Kirsty, the Holyrood baby, turns two: childcare choices
Kirsty, the Holyrood baby, is now entering a phase of life famous for tears and tantrums, the ‘terrible twos’.
Born as MSPs took their seats for the start of the Scottish Parliament’s fifth session, Kirsty lives in one of Scotland’s most deprived communities with her mother, Caley.
Scott, her father, lives apart from them but is involved in her care.
Kirsty is a fictional character, but the Scotland she is growing up in is not. It is a Scotland which has seen rising poverty. Like Kirsty’s first year, her second year also saw a rise in poverty in Scotland, as the income of families like Kirsty’s fell further behind those on middle incomes.
And as Holyrood has revealed through Kirsty’s first two years, there is a wealth of evidence to show that her circumstances will have an impact on her outcomes, life chances, mental and physical health and attainment in the future.
Kirsty is now entering an independent phase. Bedtimes have become a battle of wills, she has started trying to dress herself and she pushes herself around Caley’s flat on a sit-on ladybird with wheels.
Apart from Kirsty’s habit of exclaiming that she “needs a poo” in the supermarket queue, Caley does have some concerns about Kirsty’s communication.
Kirsty can speak a few short sentences, but she seems quiet and reluctant to talk.
Kirsty was one of the first children to get a health visitor review at 15 months, a service which began last year, but Caley doesn’t know if any concerns were flagged up.
Another review is due when Kirsty hits 27-30 months. That is, provided there are health visitors available and that Caley takes up the service.
With a vacancy rate of 9.1 per cent, Scotland’s health visitors are stretched to meet demand, despite a Scottish Government commitment to recruit 500 extra health visitors between 2014 and 2018.
Ministers insist the expansion is on track, and coverage of the review is almost 90 per cent – even in areas of deprivation.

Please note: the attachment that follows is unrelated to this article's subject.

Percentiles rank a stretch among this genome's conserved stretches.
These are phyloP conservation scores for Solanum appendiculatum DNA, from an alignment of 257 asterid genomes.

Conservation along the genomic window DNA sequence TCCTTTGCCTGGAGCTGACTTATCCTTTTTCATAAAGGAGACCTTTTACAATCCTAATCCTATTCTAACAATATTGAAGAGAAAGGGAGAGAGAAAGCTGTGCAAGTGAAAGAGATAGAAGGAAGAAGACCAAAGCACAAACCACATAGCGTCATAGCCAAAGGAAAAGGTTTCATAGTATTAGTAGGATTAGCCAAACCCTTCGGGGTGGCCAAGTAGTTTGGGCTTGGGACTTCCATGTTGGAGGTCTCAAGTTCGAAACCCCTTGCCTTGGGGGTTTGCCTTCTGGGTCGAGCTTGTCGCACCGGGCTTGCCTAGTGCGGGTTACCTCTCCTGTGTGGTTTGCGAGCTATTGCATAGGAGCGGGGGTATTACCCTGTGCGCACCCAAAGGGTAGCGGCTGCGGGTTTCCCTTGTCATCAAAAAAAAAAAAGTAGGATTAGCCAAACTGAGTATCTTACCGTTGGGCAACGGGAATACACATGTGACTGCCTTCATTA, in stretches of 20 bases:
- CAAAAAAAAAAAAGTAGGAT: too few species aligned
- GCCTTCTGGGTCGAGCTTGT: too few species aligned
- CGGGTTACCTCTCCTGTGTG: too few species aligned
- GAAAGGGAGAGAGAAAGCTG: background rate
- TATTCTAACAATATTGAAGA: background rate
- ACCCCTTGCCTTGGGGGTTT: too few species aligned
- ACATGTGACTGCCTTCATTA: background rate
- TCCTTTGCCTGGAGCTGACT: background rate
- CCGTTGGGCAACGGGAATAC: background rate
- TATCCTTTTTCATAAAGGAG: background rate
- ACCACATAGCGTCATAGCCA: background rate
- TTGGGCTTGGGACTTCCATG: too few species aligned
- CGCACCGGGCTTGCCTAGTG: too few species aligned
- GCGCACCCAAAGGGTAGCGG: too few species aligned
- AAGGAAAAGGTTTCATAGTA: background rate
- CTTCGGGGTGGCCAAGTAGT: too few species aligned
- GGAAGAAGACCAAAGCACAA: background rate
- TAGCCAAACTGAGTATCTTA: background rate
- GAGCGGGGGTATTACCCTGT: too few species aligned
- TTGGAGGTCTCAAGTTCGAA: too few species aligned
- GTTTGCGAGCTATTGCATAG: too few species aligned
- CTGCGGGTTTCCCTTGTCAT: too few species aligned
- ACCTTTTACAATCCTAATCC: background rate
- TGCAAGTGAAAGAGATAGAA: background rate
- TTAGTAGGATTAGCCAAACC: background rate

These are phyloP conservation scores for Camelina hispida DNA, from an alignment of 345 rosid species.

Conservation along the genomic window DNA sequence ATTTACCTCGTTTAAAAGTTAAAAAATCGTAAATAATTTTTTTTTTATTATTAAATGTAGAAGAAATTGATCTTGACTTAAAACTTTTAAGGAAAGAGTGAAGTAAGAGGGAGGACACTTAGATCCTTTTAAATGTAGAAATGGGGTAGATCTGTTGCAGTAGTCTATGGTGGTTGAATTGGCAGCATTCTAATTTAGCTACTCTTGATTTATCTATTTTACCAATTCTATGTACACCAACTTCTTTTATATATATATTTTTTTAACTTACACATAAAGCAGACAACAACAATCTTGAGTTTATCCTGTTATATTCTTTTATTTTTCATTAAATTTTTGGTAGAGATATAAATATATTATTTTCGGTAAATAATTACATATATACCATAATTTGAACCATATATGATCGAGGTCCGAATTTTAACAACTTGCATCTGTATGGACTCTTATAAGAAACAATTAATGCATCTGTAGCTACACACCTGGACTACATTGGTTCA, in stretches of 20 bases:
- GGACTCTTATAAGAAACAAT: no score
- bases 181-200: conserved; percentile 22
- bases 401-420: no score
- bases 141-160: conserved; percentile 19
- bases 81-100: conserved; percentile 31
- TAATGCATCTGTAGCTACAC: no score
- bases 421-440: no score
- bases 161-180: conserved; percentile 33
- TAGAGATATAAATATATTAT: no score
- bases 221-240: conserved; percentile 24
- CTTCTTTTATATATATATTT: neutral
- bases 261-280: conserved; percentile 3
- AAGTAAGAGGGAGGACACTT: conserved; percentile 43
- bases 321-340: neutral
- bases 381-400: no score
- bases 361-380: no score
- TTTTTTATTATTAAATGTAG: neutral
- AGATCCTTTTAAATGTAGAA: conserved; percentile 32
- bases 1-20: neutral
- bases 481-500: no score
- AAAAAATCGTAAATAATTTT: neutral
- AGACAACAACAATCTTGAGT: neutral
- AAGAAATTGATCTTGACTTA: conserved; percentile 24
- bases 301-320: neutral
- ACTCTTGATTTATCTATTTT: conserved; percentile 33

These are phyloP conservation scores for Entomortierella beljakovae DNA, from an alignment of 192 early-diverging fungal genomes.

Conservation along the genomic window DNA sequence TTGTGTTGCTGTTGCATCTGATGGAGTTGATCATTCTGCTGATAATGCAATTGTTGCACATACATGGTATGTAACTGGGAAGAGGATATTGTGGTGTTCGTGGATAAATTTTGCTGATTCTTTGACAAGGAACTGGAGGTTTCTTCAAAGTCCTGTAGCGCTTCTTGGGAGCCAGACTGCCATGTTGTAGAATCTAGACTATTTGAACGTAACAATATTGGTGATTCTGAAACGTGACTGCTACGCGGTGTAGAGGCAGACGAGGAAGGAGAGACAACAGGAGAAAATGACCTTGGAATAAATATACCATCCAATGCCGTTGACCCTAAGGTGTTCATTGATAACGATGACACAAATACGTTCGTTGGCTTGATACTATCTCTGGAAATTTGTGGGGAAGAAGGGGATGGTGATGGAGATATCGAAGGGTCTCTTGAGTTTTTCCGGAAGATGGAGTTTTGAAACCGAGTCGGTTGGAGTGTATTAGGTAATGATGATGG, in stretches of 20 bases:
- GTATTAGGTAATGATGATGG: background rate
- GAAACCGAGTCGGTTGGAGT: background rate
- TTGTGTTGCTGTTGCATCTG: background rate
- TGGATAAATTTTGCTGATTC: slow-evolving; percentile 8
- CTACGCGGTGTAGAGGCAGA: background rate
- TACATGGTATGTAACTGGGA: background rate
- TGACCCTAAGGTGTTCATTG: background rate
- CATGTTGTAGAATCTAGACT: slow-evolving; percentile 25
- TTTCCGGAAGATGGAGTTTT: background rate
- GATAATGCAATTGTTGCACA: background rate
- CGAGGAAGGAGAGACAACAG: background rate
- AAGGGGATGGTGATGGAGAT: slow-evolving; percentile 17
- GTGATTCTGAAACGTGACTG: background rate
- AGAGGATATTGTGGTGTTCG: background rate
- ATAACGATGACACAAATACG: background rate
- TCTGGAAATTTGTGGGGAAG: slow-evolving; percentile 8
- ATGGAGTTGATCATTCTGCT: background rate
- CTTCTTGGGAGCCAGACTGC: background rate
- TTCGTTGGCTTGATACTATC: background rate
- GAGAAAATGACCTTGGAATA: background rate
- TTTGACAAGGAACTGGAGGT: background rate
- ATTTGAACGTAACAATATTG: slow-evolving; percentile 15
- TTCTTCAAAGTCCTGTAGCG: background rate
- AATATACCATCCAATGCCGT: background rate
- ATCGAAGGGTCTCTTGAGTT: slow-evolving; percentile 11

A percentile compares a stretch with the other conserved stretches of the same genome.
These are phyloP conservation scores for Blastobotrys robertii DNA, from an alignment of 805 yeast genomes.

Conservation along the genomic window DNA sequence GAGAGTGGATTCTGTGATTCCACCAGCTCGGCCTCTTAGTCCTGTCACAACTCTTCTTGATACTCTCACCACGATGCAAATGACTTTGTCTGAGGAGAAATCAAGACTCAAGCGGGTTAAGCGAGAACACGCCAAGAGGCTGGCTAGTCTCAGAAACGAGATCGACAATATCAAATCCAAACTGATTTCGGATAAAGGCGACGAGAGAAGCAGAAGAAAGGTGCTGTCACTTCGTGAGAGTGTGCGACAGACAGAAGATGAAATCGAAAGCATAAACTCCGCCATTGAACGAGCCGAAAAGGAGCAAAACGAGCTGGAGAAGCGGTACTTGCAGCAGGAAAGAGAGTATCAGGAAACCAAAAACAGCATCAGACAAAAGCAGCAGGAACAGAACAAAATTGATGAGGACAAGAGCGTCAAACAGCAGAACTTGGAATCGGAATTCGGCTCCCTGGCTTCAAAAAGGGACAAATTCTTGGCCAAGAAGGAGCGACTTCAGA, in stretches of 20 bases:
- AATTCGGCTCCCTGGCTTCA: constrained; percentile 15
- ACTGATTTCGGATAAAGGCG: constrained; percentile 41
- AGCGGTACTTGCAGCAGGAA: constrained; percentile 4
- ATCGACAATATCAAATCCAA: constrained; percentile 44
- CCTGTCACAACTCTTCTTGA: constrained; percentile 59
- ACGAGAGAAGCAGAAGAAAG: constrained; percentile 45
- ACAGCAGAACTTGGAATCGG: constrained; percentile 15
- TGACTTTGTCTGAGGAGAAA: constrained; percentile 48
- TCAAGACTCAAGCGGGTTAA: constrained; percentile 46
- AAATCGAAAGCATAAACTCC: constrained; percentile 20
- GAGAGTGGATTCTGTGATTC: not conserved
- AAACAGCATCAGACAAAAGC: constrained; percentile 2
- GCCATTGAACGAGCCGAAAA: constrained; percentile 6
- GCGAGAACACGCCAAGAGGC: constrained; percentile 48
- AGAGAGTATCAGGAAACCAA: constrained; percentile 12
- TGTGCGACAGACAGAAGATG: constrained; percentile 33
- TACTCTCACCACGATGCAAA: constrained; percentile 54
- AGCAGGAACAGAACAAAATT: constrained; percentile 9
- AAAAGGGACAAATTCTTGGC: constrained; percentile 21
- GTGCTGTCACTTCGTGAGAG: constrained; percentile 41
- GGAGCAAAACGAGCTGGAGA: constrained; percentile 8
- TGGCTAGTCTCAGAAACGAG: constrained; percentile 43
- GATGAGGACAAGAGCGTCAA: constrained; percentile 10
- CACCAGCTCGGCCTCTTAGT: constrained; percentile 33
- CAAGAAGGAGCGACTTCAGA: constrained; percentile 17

However, in these reviews, more than one in four children from the most deprived areas (26 per cent) has at least one developmental concern identified by the health visitor, compared to one in nine for the least deprived areas, according to the latest figures from NHS stats body ISD.
Speech, language and communication is where most concerns are identified, in a review which looks at social, emotional, behavioural, attention, speech language & communication, gross motor, fine motor, vision and hearing.
Vicky Crichton, Save the Children’s policy manager in Scotland, said: “Children are born learners and the cognitive and language skills children develop in their very early years form the crucial foundations of their future learning.
“Struggling with these skills in the early years often accounts for the challenges some children face when they get to school, including learning to read well.”
Kirsty is due to begin primary school at the end of this parliamentary session, just as our MSPs are seeking re-election.
By that time, one child in four in Scotland is assessed as vulnerable, meaning they lack confidence, social skills, emotional maturity, language capability and good physical health. In other words, they have poor wellbeing.
Kirsty’s circumstances mean she is more likely than most to be one of these children.
Alan Sinclair, who founded the Wise Group to help the long-term unemployed back into work, recently published a book, Right From the Start: investing in parents and babies, questioning Scotland’s commitment to its children.
“We need to do a wee bit of truth telling to ourselves, because we think we’re good at these things, that Scotland’s really good at kids, Jock Tamson’s bairns and all this stuff. But actually, we are not,” he tells Holyrood.